First global effort designed to reduce plastic footprint of corporations
New plastic waste initiative offers first ever market-based credit scheme in bid to accelerate recovery and recycling
The 3R Initiative brings together NGOs, experts and leading companies Danone, Nestlé, Tetra Pak and Veolia in pioneering “circular economy” business models
LONDON, UK – The 3R Initiative is the first global effort designed to reduce the plastic and packaging footprint of consumer goods companies, producers, retailers and others by standardising their efforts and creating tradable instruments that can scale up reductions via a market-based credit scheme.
Launched today at the Responsible Business Summit, the 3R Initiative works by using a credit scheme to jumpstart the circular economy – incentivising and encouraging corporates to take leadership both within and beyond their value chains to address the plastic waste issue at scale.
The 3R Initiative was founded by Danone, Veolia, Nestlé, Tetra Pak and is led by international standard-setter Verra and environmental market developer BVRio, both non-profit organisations. Conservation International and South Pole contribute as advisors.
Public awareness of plastic pollution is growing, and more and more companies are implementing plastic waste reduction activities and engaging in global commitments. Nonetheless, many still find it difficult to upscale their actions and to report to their customers on their progress in a universally accepted format.
The 3R Initiative offers a model that is commercially sustainable, transparent, cost-effective and scalable. One of its components is the 3R Corporate Standard, against which the efforts of corporations to reduce their plastic waste can be independently assessed. It is third-party certified, so companies can use the standard to credibly quantify the impacts of their own efforts and their waste recovery and recycling investments.
“Trusted and independently managed standards will be key to establishing credible market mechanisms to tackle plastic waste at scale. The 3R Initiative will deliver these standards through a robust multi-stakeholder process involving respected companies, NGOs and governments, and extensive public consultations,” declared David Antonioli, CEO of Verra.
Another important component is the 3R Crediting Mechanism, an innovative tool that allows the trading of credits issued by plastic recovery and recycling activities worldwide. It enables companies to go beyond internal actions and support projects in “plastic leakage hotspots” that generate verifiable environmental and social benefits. Companies can buy credits to financially support and accelerate projects that recover and recycle plastics and packaging, thereby contributing to their circularity.
“To solve the problem of plastic pollution, we need market-based solutions that can be used at scale and replicated worldwide. Market instruments such as credits provide the basis for a cost efficient and environmentally sound solution for plastic recovery and recycling.” said Pedro Moura Costa, President of BVRio.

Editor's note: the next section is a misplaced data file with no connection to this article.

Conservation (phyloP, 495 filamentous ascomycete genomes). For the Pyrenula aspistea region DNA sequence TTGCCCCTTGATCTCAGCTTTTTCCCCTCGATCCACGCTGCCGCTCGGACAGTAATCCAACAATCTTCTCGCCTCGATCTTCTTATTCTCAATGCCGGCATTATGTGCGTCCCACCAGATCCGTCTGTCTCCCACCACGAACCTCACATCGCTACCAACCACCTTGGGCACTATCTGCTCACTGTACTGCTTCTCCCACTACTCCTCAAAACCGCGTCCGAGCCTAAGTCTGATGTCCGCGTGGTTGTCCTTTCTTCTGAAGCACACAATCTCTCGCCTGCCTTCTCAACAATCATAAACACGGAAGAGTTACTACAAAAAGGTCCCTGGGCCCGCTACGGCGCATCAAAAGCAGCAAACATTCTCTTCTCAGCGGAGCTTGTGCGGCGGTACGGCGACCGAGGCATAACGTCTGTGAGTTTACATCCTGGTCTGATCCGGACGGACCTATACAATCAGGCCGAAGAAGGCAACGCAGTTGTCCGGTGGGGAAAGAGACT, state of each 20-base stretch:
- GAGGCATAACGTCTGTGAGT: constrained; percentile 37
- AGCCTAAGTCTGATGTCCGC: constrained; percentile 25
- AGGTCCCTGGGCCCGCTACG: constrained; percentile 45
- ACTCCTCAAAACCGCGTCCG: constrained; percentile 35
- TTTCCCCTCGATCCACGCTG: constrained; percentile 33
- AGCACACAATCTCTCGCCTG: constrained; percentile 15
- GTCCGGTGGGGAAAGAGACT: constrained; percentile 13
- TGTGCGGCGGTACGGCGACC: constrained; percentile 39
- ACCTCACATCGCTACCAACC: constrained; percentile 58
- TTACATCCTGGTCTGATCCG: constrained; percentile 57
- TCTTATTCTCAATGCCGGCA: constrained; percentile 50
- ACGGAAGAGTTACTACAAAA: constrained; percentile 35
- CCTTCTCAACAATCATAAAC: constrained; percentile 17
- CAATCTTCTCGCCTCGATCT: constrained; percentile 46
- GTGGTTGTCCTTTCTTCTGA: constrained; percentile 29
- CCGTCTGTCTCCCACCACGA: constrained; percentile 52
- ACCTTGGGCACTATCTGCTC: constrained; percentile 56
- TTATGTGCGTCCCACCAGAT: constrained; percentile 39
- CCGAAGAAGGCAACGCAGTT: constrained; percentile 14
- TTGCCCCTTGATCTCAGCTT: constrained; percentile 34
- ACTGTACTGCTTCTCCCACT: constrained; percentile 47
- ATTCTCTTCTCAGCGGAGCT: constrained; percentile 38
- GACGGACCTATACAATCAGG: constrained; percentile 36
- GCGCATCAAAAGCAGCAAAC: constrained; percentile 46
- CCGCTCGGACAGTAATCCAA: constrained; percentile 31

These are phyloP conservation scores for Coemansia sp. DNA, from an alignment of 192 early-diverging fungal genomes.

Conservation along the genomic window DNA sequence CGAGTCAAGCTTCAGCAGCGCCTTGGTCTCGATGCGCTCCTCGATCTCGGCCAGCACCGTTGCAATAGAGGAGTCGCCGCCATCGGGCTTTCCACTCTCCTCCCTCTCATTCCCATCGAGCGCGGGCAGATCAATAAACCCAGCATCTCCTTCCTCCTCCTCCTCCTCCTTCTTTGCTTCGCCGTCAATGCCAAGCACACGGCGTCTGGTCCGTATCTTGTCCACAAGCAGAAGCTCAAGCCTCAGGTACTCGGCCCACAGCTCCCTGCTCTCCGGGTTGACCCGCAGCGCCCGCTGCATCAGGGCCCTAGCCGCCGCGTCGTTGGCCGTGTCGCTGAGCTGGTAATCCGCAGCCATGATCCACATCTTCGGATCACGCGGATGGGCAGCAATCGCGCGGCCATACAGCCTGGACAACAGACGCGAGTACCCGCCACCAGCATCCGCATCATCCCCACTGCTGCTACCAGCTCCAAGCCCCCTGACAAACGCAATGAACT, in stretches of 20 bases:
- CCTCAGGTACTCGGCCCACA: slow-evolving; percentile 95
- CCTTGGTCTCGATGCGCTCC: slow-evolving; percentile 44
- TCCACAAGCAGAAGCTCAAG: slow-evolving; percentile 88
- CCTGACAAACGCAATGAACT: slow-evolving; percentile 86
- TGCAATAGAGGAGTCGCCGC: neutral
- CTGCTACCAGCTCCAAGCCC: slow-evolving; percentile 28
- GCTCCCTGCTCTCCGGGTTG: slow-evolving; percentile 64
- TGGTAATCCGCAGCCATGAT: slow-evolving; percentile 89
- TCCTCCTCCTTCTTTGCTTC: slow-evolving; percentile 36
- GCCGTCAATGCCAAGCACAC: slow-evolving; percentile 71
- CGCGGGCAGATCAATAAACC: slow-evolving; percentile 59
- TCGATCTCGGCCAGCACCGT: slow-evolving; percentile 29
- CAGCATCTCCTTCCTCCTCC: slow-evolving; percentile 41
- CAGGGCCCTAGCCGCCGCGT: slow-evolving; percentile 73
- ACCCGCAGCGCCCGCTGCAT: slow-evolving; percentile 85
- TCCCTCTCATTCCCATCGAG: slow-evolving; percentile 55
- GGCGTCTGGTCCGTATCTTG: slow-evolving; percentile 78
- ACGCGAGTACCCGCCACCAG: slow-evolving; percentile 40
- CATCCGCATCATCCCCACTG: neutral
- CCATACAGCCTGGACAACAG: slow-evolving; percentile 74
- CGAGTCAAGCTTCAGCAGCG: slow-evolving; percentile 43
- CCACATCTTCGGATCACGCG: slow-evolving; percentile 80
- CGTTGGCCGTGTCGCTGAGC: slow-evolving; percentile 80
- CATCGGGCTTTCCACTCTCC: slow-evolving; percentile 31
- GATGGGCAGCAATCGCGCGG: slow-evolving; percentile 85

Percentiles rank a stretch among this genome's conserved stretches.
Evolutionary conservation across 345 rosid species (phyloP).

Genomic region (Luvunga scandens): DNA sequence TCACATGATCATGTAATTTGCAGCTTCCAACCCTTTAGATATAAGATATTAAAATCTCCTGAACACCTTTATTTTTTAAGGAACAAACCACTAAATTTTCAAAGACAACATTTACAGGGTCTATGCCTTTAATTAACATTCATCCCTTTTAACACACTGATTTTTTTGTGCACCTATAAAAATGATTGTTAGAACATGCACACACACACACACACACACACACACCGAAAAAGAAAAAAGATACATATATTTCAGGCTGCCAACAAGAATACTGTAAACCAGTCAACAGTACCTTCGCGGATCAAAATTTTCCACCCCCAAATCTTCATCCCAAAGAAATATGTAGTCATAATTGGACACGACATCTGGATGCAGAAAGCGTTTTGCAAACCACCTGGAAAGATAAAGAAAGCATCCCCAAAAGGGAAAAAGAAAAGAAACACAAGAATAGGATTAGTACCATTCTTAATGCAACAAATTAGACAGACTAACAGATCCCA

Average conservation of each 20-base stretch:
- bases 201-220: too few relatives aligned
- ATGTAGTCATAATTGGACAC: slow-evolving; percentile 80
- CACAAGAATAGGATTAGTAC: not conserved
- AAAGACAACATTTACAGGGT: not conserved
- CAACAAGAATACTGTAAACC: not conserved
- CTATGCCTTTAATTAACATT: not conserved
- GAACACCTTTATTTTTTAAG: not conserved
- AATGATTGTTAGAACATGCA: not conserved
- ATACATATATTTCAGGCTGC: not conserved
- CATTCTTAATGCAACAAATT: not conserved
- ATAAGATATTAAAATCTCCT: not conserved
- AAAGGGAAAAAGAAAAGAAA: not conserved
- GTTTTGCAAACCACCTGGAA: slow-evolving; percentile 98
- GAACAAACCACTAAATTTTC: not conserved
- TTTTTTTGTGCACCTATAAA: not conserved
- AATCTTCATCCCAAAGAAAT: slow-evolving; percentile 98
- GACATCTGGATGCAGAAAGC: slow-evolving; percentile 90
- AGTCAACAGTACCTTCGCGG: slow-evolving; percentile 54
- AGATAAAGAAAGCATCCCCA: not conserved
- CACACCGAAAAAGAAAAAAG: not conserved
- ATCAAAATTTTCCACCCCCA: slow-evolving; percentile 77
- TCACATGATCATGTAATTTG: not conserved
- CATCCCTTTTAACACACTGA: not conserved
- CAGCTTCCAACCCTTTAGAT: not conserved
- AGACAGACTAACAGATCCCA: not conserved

“It’s exciting to be part of creating a much-needed scheme to increase plastic recovery and boost recycling rates globally. This innovative 3R mechanism – Reduce, Recover, Recycle – is the brainchild of experts coming together, rolling up their sleeves and taking on the challenge of improving collection,” said Mario Abreu, Global Vice President for Sustainability at Tetra Pak. “Developing and funding solutions to mitigate potential leakage into the environment is one of its core aims close to my heart, and supports our Tetra Pak objective of zero cartons to landfill.
“Conservation International is excited to be a part of this important initiative, which will give companies the tools they need to keep plastic out of the environment and world’s oceans while helping countries meet their Sustainable Development Goals,” said Jennifer Morris, President of Conservation International.
Besides tackling plastic waste, the crediting mechanism also brings direct social benefits. In Brazil, for instance, the mechanism will enable disadvantaged waste pickers to generate additional income and improve their work conditions through the sale of plastic waste recovery credits. In Southeast Asia, 3R credits will unlock new investments in missing waste collection and recycling infrastructure to cut plastic pollution at its source.
More than a dozen initial pilots of potential credit-issuing projects, targeting different types of plastics and packaging and recovery activities, will be developed in the coming years in Latin America, Africa and Southeast Asia.
“To date, there has been too little investment in waste recovery and recycling efforts, especially in the developing world where support is most needed,” said Moura Costa. “The 3R Initiative offers corporations the possibility of demonstrating to the public that they are willing and able to fight plastic pollution, with the goal of transforming unsustainable business models into truly circular operating systems.”